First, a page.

Your chances of getting sunburned between 10 a.m. and 2 p.m. are much higher because the sun is at its highest point in the sky, which means the distance UV rays have to travel to Earth is much less, according to the FDA. Limiting your sun exposure during peak hours is a good idea. Consider stopping for lunch in the shade, or choosing an indoor activity during the riskiest hours of the day.

An hour of sun exposure at 9 a.m. has the same amount of energy as 15 minutes at 1 p.m., the FDA reports. Even if it doesn't feel like a very sunny day, and you don't feel yourself getting burned, it could still be happening. The midday sun can be more hazardous if you're at a high altitude. Know when to seek shade during the hottest and sunniest parts of the day, and ensure you are adamant about reapplying sunscreen.

If you are extra susceptible to sunburn, avoid the noonday sun and stay in the shade until later in the afternoon. You may burn more quickly if you have fair skin or light eyes, or if you're taking certain medications that make you more sensitive to sunlight; in these cases, you'll have to be extra cautious. Remember that even if you don't burn quickly, it's still a good idea to protect yourself as UV rays can still cause skin cancer in skin that doesn't sunburn, according to the Skin Cancer Foundation.

More tips for avoiding sunburn during your travels

When traveling, choosing the right clothes and accessories is crucial for your comfort and for protecting yourself from harmful UV rays. Loose-fitting garments with a tight weave offer the best protection because they block UV rays from hitting your skin. Black clothes might feel warmer in the sun, but they help to suck up UV rays before they reach their skin. Bright colors like green, purple, and red are also great options and you might even find some nice choices at local shops while you're out sightseeing. Consider packing an extra layer that covers your shoulders and arms that you can keep in your bag in case you start to feel burned.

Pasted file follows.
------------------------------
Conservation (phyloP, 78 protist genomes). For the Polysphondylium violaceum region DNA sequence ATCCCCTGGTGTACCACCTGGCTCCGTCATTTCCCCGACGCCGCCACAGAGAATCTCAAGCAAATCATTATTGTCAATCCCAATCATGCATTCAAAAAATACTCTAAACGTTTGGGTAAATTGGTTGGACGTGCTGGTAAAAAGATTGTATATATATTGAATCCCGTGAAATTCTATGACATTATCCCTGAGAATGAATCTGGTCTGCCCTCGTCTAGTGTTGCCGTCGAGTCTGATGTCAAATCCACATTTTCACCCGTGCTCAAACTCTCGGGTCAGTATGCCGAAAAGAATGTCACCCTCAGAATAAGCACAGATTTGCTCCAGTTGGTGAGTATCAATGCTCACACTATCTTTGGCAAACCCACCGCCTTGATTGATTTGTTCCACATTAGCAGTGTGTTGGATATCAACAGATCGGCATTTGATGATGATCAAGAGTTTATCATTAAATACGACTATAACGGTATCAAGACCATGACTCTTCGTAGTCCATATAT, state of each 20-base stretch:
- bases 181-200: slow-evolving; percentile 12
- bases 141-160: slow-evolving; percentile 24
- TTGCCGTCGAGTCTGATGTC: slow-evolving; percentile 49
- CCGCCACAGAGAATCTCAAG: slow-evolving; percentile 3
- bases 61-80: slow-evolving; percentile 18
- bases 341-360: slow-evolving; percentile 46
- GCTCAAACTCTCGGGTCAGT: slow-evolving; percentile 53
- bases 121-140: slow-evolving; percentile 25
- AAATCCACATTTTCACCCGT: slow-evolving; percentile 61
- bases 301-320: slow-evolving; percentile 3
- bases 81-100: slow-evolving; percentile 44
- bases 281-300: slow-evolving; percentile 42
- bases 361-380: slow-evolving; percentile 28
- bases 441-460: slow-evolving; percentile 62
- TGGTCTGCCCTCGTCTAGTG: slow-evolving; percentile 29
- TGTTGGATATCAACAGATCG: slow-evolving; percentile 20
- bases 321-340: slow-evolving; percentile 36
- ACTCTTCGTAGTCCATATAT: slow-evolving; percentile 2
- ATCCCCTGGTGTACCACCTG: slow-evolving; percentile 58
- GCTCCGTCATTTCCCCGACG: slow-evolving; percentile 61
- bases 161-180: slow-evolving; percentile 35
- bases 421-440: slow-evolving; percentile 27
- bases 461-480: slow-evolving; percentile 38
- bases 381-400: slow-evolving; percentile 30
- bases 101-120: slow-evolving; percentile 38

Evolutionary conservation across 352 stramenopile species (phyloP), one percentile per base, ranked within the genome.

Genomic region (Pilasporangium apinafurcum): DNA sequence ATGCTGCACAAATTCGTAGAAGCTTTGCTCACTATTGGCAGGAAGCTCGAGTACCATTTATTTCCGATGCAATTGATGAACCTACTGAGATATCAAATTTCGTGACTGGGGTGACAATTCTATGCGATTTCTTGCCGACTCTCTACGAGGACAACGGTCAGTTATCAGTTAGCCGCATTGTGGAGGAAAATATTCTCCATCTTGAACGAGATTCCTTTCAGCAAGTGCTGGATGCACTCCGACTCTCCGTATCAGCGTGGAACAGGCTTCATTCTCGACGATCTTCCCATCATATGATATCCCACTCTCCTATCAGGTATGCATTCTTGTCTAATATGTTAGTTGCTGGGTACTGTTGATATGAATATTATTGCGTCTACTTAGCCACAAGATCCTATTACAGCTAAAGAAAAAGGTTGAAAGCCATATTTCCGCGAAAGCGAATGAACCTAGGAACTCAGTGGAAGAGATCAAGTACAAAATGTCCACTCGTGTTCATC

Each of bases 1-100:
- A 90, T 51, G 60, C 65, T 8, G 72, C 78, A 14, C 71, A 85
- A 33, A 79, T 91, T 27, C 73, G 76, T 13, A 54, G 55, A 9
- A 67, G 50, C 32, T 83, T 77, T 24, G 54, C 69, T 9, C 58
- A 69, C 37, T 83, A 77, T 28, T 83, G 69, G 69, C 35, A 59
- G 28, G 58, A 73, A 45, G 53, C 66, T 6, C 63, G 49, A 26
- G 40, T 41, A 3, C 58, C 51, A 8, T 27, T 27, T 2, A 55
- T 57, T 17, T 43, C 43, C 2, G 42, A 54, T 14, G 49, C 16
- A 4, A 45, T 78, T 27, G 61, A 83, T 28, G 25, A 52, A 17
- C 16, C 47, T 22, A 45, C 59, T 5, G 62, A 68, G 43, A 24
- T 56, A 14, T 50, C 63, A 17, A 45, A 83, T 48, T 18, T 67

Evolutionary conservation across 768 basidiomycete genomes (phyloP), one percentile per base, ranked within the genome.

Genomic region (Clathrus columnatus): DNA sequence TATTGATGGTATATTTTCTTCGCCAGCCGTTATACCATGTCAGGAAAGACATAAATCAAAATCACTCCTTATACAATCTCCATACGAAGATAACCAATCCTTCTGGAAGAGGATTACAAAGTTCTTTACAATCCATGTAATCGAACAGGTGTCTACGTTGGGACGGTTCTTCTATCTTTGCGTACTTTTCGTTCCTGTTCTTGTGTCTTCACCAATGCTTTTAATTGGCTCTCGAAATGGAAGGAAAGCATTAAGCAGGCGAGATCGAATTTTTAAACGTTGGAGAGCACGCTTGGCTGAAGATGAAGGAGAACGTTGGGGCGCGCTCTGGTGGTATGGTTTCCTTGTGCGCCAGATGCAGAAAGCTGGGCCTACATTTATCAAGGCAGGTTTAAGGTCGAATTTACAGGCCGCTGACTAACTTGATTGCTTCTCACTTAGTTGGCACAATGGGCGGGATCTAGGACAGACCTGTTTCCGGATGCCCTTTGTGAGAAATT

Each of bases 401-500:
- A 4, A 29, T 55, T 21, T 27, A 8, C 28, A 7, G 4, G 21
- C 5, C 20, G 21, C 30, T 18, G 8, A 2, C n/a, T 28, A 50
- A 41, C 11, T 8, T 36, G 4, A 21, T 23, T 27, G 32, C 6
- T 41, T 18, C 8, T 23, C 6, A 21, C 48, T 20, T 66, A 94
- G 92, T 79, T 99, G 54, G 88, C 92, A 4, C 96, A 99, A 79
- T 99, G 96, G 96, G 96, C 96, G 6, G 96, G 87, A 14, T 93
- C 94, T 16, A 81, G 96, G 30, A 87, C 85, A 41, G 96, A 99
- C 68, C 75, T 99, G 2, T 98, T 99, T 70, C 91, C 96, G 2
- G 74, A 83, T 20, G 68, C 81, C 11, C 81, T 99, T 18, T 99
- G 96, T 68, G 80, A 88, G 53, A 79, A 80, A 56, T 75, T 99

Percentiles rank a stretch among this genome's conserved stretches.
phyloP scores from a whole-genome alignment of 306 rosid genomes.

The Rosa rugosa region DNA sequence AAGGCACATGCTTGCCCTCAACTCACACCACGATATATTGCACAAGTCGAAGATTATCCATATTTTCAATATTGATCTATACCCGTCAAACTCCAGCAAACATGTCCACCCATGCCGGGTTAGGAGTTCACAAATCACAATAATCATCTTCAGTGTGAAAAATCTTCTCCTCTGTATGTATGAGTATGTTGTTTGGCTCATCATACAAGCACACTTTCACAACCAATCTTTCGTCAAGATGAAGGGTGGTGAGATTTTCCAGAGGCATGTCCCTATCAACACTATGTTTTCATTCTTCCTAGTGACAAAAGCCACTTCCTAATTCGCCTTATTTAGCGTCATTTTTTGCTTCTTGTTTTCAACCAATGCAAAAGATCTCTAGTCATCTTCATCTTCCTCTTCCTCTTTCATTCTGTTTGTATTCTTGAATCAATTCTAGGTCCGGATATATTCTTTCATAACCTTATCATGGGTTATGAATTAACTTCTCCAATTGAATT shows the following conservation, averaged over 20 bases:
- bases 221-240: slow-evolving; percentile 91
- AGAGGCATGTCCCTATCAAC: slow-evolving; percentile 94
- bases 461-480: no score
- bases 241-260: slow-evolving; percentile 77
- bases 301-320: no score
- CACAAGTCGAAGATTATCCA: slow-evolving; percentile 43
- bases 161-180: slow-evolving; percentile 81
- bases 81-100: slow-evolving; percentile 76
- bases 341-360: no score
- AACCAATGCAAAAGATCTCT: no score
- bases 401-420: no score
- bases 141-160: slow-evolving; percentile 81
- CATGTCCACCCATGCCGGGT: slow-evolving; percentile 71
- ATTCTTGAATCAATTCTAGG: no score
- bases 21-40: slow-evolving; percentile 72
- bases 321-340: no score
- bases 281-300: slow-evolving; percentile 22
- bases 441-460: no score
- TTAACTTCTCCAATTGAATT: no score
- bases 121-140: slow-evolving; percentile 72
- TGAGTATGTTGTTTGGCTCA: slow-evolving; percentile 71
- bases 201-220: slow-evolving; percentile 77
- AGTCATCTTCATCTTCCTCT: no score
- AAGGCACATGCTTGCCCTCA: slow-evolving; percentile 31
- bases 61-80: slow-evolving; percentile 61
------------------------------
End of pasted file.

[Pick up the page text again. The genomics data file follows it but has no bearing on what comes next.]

Bring a few protective accessories like a wide-brimmed hat to help protect sensitive areas like your face, ears, and neck. Sunglasses with 100 percent UVA and UVB protection or UV 400 protection are a must because the eyes and the delicate skin around the eyes are extra susceptible to burning.

When you're out in the sun, drink plenty of water, especially if you're already burned, because your body needs extra water to help heal. If you don't, you can become dehydrated.

Once sunburned, not much will help with the long-term cumulative damage, but a gentle moisturizer or aloe vera gel can help soothe the skin, and an over-the-counter pain reliever will help with discomfort. A towel that's dampened with cool water helps to cool down the skin. Avoid picking at blisters or itching and peeling skin. For severe sunburn, seek consultation with a medical professional.